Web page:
Evernote is where I store the electronic capture of my handwritten notes. I can title and tag the notes for quick retrieval, and Evernote's OCR technology can read my handwriting if I write legibly enough. Their web clipper makes it a breeze to capture articles, websites, and videos.
Task Manager: Nirvana
Nirvana is my cloud-based task manager rooted in the David Allen Getting Things Done or GTD® methodology. While I am not a strict, conventional follower of GTD®, I love the core structure and have made it my own. All of my tasks and to-dos, both personal and business, live in Nirvana.
I can email to-dos right to Nirvana's inbox, add links to relevant notes in Evernote, and reference specific paper action or reference files. Nirvana may not be the most talked-about task manager available, but it is an excellent platform-agnostic tool that has served me well for years.
The phone app is a convenient way to capture items on-the-go using speech-to-text, and Nirvana is always an open tab in my browser.
I love the convenience of an electronic calendar. It's readily accessible on my phone or computer, easy to edit, and a breeze to share information with others. I can also include links to relevant notes in Evernote and reference specific paper action or reference files.
Reminder System: SwiftFile / Evernote
A reminder system is an essential tool.
For paper/physical reminders, I love the layout and quality of SwiftFile. And the portability of having individual files makes it so convenient for travel.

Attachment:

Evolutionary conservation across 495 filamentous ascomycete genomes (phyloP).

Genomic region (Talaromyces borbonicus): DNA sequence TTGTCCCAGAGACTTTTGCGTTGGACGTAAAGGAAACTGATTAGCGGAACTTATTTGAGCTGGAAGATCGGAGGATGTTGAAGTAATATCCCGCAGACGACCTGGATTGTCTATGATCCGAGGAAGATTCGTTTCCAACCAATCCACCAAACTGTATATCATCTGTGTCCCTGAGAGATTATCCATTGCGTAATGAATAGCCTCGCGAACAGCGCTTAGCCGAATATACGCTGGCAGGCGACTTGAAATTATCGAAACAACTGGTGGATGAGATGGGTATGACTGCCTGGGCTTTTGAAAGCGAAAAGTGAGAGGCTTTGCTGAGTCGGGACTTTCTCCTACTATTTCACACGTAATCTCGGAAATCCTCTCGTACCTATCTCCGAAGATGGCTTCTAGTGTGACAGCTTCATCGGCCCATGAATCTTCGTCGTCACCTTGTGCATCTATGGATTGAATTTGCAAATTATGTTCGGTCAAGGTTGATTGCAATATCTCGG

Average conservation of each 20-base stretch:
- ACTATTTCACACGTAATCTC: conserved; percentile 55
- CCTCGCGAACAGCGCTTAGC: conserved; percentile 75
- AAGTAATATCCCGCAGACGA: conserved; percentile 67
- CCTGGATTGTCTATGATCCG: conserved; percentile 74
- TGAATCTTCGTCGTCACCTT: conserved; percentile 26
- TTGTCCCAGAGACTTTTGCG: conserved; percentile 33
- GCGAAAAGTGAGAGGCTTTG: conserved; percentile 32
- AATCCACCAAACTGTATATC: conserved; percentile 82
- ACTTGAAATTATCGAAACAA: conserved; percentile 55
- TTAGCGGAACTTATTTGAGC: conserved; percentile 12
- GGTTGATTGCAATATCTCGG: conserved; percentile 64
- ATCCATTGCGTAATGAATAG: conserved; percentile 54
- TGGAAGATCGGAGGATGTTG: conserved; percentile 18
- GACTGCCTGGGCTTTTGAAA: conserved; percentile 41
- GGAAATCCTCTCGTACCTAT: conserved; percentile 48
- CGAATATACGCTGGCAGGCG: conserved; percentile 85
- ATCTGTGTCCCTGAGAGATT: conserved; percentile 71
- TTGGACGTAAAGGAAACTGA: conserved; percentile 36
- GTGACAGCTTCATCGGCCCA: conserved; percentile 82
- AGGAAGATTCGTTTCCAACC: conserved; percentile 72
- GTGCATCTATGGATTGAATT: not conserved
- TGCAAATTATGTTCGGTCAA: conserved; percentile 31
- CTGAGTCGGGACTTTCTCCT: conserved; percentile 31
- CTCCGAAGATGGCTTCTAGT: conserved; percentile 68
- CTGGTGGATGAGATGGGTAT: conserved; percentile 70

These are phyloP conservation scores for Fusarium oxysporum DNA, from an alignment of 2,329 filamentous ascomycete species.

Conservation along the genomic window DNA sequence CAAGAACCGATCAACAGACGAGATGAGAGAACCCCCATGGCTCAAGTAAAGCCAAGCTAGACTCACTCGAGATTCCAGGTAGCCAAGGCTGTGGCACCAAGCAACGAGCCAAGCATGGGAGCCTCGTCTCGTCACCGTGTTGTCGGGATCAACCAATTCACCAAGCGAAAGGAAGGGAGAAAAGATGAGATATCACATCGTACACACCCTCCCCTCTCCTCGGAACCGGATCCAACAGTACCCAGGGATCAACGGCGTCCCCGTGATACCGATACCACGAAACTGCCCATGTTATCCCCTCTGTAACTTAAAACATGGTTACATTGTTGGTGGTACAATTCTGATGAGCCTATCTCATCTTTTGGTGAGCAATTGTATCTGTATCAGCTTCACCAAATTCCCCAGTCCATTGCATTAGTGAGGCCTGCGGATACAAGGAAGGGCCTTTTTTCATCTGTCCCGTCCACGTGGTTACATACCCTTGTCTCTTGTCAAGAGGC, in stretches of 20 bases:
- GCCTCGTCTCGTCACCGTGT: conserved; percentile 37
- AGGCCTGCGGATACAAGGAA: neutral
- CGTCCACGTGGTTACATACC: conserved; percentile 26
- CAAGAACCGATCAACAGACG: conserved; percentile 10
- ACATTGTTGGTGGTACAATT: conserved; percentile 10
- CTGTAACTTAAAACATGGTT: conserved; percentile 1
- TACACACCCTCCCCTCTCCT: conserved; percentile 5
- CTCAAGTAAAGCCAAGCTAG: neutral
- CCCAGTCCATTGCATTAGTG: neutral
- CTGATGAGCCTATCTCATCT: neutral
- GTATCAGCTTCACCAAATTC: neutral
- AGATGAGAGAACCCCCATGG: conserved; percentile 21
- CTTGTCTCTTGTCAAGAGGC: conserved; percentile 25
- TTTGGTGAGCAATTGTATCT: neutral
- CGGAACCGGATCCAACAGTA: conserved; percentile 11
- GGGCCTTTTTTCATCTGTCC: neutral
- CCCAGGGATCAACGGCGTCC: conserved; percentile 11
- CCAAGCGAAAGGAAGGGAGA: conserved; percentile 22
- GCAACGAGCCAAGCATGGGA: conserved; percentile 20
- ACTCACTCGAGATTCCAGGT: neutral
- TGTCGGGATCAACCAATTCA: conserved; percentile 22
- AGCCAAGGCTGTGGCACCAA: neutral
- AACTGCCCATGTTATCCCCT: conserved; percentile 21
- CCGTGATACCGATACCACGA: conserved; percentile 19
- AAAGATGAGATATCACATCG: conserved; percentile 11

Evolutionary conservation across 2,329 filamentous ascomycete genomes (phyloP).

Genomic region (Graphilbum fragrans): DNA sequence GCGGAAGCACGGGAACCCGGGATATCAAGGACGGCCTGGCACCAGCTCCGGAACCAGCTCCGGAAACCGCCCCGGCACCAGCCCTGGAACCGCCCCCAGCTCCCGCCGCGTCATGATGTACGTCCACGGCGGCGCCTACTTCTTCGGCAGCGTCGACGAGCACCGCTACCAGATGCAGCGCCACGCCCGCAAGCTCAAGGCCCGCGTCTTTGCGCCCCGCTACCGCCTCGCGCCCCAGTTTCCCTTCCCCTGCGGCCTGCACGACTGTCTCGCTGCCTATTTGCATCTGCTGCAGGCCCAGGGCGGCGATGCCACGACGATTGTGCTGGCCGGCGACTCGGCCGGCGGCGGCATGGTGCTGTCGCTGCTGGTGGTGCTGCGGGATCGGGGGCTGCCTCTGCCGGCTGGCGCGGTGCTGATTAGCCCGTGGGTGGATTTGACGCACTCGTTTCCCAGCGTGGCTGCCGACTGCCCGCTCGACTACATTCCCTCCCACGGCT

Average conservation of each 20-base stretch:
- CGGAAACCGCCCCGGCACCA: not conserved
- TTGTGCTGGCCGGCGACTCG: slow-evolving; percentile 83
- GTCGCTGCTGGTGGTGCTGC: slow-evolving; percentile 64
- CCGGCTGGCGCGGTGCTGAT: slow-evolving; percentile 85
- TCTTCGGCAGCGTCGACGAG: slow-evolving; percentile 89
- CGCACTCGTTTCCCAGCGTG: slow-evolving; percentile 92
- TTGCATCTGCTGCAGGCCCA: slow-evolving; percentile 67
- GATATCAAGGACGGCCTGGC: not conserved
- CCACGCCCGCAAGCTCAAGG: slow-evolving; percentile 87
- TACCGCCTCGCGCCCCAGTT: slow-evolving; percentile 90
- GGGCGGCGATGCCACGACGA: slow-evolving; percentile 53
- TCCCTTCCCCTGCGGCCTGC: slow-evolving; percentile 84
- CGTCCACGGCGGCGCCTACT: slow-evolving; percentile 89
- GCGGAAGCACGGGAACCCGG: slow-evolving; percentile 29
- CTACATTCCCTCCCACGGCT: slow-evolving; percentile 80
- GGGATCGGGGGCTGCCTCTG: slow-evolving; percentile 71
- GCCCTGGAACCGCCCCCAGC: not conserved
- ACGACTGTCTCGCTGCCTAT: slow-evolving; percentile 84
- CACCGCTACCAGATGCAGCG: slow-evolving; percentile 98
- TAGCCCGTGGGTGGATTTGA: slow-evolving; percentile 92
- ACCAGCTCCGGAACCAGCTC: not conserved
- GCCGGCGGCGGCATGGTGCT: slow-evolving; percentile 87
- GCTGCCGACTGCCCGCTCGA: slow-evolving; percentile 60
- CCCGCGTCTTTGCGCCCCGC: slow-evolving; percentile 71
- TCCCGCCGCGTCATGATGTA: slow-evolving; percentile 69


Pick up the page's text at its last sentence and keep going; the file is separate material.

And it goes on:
For electronic reminders, I set up an Evernote notebook to resemble SwiftFile. I use the convenience of reminders in Evernote to alert me when there is something to review.
In addition to the core tools above, here a few extras I enjoy:
Daily Snapshot Page: Agendio
There is a convenient "Focus" area within Nirvana. Still, I love a single-day snapshot, including my appointments and other daily prompts. To help me stay focused on the day's essential information, I created a streamlined, one-page-per-day insert on Agendio for my discbound notebook. I take 5 minutes daily to prepare the following day's snapshot.
This page is not where I capture new information. It is where I consolidate data from other sources like Nirvana and my Google calendar. The idea for the daily snapshot grew out of a tool Kevin Kruse calls his Millionaire's Day Planner.
Time Tracking: Timeular
I've always been fascinated by the tricks our brains play on us. While we're convinced we spend our time one way, hard data often tell another story.
The 8-sided tracking device and the accompanying desktop / mobile app make it easy to see the real picture. I've used it now for a couple of years, and it helps me quickly understand my time usage for any given period.
Music: Calm Radio
I love the variety of music Calm Radio offers. They have channels specially designed to enhance focus, concentration, work, and study.
Even when I'm not working, I frequently tune in to channels that provide nature sounds, meditation and yoga music, and various other background music choices.
So, there you have it. These are the tools that play a significant role in my daily productivity.
What tools are in your toolbox? Are they serving you well? I'd love to hear from you.
If you want to talk through them, I invite you to contact me.